Beast (2022) poster

Beast (2022)


USA/Iceland. 2022.


Director – Baltasar Kormákur, Screenplay – Ryan Engle, Story – Jaime Primak Sullivan, Producers – Baltasar Kormakur, James Lopez & Will Packer, Photography – Philippe Rousselot, Music – Steven Price, Visual Effects Supervisor – Enrik Pavdeja, Visual Effects – Framestore, Special Effects Supervisor – Max Poolman, Production Design – Jean-Vincent Puzos. Production Company – Will Packer Productions/RVK Studios.


Idris Elba (Dr Nate Samuels), Sharlto Copley (Martin Battles), Iyana Halley (Meredith Samuels), Leah Jeffries (Norah Samuels), Tafara Nyatsanza (Banji)


Nate Samuels, a doctor from New York City, and his two teenage daughters, fly into the small African village where Nate met his late wife. They meet Nate’s old friend Martin Battles, who works as a game warden. Martin takes them out to show them the lions. They come across a native village where everyone has been killed by a rogue lion that has been wounded by poachers. They are then attacked and Battles badly wounded. This forces them to have to make a perilous journey back to safety, while being stalked by the lion.

Beast is an Animals Attack Film. This is a genre that peaked in the 1970s and has seen various incarnations since. I have an essay on the genre here at Animals Attack Films. Amidst this, here have been sporadic films about killer lions and tigers with the likes of Savage Harvest (1981), The Ghost and the Darkness (1996), Prey (2007), Prey (2016) and Rogue (2020). The best in this mini-genre was Burning Bright (2010) about a brother and sister trapped inside a house with a tiger.

Beast is an international production from Icelandic director Baltasar Kormákur. Kormákur premiered with 101 Reykjavik (2000) and then went onto various other Icelandic films such as The Sea (2002), A Little Trip to Heaven (2005), Jar City (2006) and White Night Wedding (2008). He was brought to the US for various thrillers and action films such as Inhale (2010), Contraband (2012) and 2 Guns (2013). Kormákur’s greatest acclaim has come for his survival dramas such as The Deep (2012), Everest (2015) and Adrift (2018), while he also produced Against the Ice (2022). Kormákur has not directed anything that falls within genre confines before this, although he did produce Summerland (2010) about elves and the tv series Katla (2021) about the appearance of doppelgangers in a small Icelandic village in the lee of an active volcano.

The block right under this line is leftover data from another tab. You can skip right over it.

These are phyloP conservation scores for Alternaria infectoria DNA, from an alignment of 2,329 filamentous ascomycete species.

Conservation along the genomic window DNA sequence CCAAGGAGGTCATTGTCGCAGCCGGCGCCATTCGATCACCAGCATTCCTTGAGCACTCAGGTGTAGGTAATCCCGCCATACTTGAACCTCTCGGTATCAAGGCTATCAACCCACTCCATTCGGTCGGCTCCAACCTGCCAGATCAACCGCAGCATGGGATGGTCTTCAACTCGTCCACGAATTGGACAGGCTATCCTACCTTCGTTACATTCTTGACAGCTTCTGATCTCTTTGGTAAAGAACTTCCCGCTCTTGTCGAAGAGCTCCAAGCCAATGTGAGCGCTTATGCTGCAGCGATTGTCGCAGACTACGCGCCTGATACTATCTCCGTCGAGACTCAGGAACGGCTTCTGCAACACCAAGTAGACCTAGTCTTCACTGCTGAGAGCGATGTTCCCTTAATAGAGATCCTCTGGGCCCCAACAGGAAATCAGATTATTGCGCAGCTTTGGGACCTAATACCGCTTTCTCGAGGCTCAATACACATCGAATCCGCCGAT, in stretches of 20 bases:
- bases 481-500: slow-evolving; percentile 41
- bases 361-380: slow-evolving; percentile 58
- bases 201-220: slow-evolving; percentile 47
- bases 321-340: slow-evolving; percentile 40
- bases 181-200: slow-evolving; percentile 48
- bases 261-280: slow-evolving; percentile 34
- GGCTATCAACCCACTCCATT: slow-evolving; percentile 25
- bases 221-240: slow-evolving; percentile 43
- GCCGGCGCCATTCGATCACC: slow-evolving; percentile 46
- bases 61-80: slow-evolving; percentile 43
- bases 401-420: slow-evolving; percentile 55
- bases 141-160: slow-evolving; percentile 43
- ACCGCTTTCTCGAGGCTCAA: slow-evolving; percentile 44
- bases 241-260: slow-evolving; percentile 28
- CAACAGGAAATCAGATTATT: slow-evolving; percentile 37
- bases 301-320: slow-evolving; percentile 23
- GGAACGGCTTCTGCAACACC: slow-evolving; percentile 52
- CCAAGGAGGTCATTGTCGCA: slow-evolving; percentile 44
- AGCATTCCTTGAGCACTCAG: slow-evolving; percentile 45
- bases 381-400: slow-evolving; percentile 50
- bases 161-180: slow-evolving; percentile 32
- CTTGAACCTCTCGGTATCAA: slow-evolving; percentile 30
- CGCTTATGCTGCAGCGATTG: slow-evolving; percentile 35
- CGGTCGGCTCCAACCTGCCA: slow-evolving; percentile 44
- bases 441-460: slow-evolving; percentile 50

Kormákur likes to make films that offer a natural challenge – the recurrent theme in many of his works is of humanity pitted against the environment. With Beast, Kormákur establishes his bone fides by shooting in South Africa and rooting the film among the native peoples and the poaching/anti-poaching movements. On the other hand, this sits alongside the artificiality of what are clearly CGI lions, even if the appearances of the lion are alarmingly convincing.

Idris Elba under attack in Beast (2022)
Idris Elba under attack in the vehicle

I was not particularly concerned one way or another about the fairly superficial story about Idris Elba reconnecting with his estranged daughters. More interesting was the depiction of the politics of the poaching and anti-poaching lobbies, although the film never delved into these as much as you wish that it would – ie. the poachers have no purpose in the film beyond the dramatic.

That leaves, Beast to work in terms of an Animals Attack film, which it does with intermittent effect. Komalkur generates reasonable suspense. There are undeniable scenes where the film becomes quite gripping – the lion trying to drag Idris Elba out of an SUV by his leg; Idris forced to shelter beneath the SUV as it teeters on the edge of a cliff and the lion tries to get to him; the lion forcing in through the window of the vehicle as the two girls huddle inside. The climactic scenes with Idris Elba being battered and torn apart by a lion with nothing to defend himself make for a brutal watch.

In the end though, Beast felt a just okay watch. There is suspense, there are lion attacks. Did it keep me on the edge of the seat? In moments. How does it stack up as an entry in the growing genre of killer lion/tiger films? It’s better than Rogue, not quite up there with Burning Bright. But in the end, it is a none particularly distinguished entry.

Trailer here

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